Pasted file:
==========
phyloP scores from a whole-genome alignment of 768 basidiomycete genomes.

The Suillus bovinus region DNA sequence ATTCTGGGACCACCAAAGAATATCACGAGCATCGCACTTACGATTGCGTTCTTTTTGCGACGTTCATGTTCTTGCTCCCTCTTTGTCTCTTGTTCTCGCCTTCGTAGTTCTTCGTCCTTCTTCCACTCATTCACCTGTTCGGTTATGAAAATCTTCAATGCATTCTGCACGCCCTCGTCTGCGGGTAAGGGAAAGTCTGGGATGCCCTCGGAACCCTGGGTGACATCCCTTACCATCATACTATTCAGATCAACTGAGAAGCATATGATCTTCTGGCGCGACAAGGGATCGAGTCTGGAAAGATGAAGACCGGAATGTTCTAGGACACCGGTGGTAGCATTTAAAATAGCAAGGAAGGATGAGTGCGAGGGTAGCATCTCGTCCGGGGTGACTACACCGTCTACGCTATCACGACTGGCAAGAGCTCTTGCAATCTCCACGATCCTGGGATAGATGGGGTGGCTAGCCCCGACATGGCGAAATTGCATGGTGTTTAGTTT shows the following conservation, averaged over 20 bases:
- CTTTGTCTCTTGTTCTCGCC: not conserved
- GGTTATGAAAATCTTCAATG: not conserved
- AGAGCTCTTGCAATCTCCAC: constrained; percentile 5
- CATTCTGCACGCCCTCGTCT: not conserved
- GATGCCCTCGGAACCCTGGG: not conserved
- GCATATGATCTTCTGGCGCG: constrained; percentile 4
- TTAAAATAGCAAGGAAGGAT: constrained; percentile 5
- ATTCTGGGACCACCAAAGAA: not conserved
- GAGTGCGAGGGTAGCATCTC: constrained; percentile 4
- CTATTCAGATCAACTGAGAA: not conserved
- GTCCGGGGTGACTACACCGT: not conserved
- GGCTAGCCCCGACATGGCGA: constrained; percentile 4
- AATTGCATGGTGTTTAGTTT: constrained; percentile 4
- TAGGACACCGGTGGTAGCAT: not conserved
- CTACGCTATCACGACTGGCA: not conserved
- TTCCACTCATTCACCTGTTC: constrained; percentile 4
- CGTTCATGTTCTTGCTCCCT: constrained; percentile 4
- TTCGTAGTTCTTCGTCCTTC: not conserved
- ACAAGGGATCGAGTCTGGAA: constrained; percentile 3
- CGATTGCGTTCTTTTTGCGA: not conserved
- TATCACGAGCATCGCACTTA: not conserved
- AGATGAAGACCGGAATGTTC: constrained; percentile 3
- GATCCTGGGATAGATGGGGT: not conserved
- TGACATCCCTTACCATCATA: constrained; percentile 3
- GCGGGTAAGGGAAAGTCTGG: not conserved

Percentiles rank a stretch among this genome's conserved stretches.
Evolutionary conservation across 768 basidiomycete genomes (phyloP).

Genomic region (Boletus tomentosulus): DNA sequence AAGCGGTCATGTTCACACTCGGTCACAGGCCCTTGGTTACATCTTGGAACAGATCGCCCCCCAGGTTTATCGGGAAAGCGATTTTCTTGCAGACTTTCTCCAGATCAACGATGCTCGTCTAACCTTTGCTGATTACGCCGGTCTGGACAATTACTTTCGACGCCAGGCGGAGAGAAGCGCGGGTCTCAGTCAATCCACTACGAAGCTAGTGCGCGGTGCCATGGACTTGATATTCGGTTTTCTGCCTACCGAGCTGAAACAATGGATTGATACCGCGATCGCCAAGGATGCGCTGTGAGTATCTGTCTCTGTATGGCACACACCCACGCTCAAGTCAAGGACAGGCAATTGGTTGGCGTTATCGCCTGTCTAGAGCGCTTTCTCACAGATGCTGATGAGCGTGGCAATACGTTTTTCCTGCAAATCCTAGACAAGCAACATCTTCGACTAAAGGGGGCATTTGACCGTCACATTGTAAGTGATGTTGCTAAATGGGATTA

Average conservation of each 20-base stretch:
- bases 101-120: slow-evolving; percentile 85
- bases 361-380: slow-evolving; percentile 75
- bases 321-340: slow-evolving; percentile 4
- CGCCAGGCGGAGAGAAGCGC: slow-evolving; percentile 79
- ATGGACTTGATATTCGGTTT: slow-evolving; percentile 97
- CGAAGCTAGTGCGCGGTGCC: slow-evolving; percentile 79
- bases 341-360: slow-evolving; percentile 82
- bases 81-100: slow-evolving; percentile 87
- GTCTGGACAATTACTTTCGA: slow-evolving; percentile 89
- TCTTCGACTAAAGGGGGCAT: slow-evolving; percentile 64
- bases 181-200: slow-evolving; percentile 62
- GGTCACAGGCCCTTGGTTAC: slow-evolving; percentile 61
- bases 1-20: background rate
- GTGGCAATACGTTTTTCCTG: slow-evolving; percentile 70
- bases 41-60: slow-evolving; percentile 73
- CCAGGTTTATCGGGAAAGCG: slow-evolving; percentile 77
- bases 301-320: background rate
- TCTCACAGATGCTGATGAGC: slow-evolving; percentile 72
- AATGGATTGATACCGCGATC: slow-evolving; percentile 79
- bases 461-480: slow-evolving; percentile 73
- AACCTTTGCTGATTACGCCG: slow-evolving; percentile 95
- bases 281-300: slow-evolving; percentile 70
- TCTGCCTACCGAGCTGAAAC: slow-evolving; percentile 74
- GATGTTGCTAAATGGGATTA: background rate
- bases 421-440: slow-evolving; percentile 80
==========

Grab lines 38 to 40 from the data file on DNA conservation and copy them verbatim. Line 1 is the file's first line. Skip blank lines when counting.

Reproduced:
- bases 341-360: slow-evolving; percentile 82
- bases 81-100: slow-evolving; percentile 87
- GTCTGGACAATTACTTTCGA: slow-evolving; percentile 89